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How far had Hitler achieved his Third Reich?

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AS History coursework - Unit 3 How far had Hitler achieved his vision for the Third Reich by 1939? (60 marks) Hitler envisaged Germany to be a world power, yet the conditions of the country were dire. He wanted to restore the country internally in order for it to be re-established as a superpower, before carrying out his global expansionist ideas. To realise his ambitions, he intended to focus his efforts fundamentally on two key areas: Volksgemeinshaft (which can be widely grouped into culture, family life and religion) and the failing German economy. In doing so, he was determined to create an autarky (economic self-sufficiency to prepare for war) and ultimately create a legacy, the Third Reich (Empire). When Hitler attained power in 1933, his foremost concern was the German economy. Though he had clear economic goals, he had no rigid ideas about how to accomplish them. His central aim was to organise Germany's resources for a war of imperial conquest, thus he wanted to assemble a Wehrwirtschaft (defence economy). He supposed that Germany had lost the First World War because of the social and economic collapse at home. Consequently he wanted to make Germany as self-sufficient as possible, and protect the nation's morale by upholding standards of living. But his immediate concern was restoring economic confidence which had been devastated by the Great Depression. The troubled economy would enable some of Hitler's successes to be augmented. Hitler's new government strived to create jobs. Public expenditure and investment rose whilst consumer demand was being stimulated. Independent unions had been destroyed and certain groups were pressurised out of employment, particularly Jews and married women. ...read more.


As the constant discrimination of Jews curtailed in 1934, the lack of solutions towards the 'Jewish problem' generated frustration amongst the Nazi extremists, who were calling for more action. This spurred Hitler to fashion up the Nuremburg Laws which were issued on 15 September 1935. It actively prevented Jews (who were considered as a totally separate race) from being able to do a number of things (mainly the following); they were banned from marriages and sex with Germans and were denied the right to a German citizenship. The persecution of Jews had already existed in many countries for centuries, but in Germany they were now officially labelled as second class. As a result, it became necessary to define Jewishness; Nazi ideology distinguished Jews as not a religion but a race. This was inconsistent with the 'First Supplementary Decree to the Reich Citizenship Law', where the definition was based around 'the Jewish religious community'. This complicated the process of classifying Jews from the Germans, even more so because it was now crucial to have proof of Aryan ancestry. The increasing force of anti-Semitism erupted during the night of 9-10 November 1938, when unprecedented violence broke out. Kristallnacht (Night of Broken Glass) exhibited attacks on the Jewish society. This hostile intolerance dented economic prospects as numerous businesses were damaged, thus hindering economic stability. Even worse, Goering (who was the Economics minister at this time) callously fined the Jews RM 1 billion for the destruction, and a new decree blocked Jews from economic activity. This hastened the radicalising Aryanisation plan but hampered an important segment of the economy, even though the war efforts overruled all other areas. ...read more.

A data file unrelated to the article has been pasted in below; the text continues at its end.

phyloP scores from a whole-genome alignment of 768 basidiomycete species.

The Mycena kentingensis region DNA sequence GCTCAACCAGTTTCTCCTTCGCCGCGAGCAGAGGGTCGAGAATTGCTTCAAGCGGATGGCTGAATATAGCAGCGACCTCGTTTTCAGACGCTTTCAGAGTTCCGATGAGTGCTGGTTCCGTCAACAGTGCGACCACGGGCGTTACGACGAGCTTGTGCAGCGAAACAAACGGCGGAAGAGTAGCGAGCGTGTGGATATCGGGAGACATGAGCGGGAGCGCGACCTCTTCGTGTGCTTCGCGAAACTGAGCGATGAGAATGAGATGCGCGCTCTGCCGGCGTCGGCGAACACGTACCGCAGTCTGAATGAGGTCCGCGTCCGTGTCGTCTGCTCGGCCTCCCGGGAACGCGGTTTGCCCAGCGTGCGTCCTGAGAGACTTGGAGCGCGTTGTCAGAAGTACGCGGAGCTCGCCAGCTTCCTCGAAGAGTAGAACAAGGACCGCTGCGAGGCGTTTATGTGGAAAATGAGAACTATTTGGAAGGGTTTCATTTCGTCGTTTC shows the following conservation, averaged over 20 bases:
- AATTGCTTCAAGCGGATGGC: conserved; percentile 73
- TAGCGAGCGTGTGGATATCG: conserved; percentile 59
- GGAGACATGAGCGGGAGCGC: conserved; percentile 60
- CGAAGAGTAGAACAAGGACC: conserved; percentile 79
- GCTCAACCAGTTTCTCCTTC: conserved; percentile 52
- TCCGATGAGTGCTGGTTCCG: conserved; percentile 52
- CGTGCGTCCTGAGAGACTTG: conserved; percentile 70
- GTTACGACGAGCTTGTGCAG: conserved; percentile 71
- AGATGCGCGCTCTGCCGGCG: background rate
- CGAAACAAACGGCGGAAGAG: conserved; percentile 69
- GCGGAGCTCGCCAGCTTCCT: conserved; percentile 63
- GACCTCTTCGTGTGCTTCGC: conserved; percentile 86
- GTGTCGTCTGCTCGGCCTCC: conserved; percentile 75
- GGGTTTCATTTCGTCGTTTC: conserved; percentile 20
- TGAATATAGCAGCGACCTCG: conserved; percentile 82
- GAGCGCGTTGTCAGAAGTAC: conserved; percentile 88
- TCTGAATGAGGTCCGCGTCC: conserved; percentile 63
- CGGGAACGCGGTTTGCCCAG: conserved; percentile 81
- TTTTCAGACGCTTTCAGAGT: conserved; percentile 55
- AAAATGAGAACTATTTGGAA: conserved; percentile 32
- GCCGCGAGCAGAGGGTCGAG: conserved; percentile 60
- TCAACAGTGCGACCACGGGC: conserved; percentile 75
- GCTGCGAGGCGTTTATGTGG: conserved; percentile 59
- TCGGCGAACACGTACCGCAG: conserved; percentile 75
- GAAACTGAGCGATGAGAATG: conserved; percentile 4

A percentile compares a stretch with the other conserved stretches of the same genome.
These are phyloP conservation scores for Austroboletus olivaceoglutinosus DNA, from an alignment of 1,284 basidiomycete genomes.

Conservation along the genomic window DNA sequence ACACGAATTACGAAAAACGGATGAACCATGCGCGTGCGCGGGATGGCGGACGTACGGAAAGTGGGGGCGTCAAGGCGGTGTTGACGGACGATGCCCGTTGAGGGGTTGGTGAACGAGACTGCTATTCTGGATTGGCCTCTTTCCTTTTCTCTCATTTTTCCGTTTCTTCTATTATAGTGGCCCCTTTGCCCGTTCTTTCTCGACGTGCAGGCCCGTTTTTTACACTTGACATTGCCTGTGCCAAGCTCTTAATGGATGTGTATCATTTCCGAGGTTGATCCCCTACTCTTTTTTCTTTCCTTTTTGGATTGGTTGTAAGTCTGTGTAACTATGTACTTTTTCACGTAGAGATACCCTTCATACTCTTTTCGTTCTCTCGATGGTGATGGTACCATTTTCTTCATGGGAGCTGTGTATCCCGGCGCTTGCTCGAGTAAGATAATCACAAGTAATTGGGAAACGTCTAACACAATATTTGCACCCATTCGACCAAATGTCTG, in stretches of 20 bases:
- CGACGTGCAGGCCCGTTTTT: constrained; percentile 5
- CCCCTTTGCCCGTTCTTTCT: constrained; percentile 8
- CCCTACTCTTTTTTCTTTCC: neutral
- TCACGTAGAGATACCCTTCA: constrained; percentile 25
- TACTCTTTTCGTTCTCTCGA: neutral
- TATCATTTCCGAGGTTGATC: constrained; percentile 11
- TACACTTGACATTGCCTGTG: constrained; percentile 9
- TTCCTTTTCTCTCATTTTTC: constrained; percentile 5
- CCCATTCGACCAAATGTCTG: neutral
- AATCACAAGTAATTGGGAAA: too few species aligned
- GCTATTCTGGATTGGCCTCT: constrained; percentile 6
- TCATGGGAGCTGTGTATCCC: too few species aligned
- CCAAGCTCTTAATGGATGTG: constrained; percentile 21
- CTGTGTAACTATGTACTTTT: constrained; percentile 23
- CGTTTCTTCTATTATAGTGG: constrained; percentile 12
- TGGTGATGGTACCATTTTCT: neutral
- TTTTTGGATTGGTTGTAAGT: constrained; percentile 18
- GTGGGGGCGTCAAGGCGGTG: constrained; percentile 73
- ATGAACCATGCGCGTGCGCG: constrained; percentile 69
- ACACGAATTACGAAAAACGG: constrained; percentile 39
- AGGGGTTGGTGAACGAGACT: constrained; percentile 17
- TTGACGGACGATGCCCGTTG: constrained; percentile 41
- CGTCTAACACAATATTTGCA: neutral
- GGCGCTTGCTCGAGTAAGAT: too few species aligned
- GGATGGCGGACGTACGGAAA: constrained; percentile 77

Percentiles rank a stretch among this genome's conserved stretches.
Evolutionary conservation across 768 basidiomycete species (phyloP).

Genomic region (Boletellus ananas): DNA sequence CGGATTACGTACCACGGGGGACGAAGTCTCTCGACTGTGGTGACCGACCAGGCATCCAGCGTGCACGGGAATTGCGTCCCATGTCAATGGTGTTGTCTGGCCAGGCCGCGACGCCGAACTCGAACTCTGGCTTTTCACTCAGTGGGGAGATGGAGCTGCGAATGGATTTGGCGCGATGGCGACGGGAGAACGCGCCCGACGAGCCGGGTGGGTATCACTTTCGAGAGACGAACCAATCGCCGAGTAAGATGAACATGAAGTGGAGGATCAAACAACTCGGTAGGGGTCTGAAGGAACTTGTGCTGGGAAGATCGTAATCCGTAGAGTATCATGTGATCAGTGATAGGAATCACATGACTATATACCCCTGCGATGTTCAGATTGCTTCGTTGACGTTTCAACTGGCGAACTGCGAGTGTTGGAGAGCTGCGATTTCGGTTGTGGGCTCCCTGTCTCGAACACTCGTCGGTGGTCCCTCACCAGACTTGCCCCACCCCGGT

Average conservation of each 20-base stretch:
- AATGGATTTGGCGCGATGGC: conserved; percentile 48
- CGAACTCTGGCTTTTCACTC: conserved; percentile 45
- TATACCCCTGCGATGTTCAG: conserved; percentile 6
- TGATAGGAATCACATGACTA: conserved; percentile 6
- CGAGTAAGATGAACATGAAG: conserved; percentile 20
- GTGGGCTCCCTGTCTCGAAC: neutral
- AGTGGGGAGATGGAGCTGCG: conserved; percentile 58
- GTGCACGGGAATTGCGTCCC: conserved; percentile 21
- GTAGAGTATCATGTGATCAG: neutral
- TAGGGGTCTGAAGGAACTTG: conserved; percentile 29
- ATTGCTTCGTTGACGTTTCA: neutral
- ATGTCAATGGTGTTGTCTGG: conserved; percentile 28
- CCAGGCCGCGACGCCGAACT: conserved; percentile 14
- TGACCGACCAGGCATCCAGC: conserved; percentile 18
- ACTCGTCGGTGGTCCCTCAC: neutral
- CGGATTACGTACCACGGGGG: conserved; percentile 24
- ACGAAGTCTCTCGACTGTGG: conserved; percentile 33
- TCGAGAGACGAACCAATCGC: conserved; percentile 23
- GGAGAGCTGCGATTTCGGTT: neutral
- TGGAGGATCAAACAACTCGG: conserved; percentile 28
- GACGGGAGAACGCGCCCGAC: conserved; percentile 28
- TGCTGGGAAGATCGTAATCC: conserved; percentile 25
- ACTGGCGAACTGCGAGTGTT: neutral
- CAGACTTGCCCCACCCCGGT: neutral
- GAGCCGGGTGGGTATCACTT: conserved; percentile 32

This pushed many women, mostly young, into mundane, low-paid positions, where there were lots of employees. From 1935, even the number of women in the army increased. This illustrates that women were squeezed out of better paid jobs into more physical trades, risking their health and degrading the family system. Overall, it would appear that Hitler's domestic priorities developed and changed between 1933 and 1939. His first objective was to aid Germany's recovery from the Depression and reduce unemployment. This phase was successful as it created a newfound sense of optimism and made Hitler very popular. However, the autarky system failed because Germany was not able to become entirely self-reliant as Hitler had hoped, despite massively increasing production in several sectors. As for the Volksgemeinshaft, the Nazis swiftly purged those who were abnormal in the contexts of ideology, biology, and socially. There was little opposition while it was taking place, which may suggest that perhaps Nazi ideology was being accepted, or maybe people were too afraid. Additionally, youth and women faced similar consequences as most conformed whilst a few disobeyed. Education had deteriorated to such an extent that "they were incapable of either providing political leadership in the future or contributing the intellectual and technical skills necessary for running a modern industrial society"1. Distinctly, religion was perhaps another of the Nazis' most observable failure, since they were not able to infuse their Nazi principles into the churches. All in all, there were also several aims Hitler could not complete. These were either at the expense of others, too unrealistic, and/or due to the short time span of 6 years. Some failures even occurred as a result of counterproductive Nazi tactics. Therefore the Third Reich was partially accomplished. ...read more.

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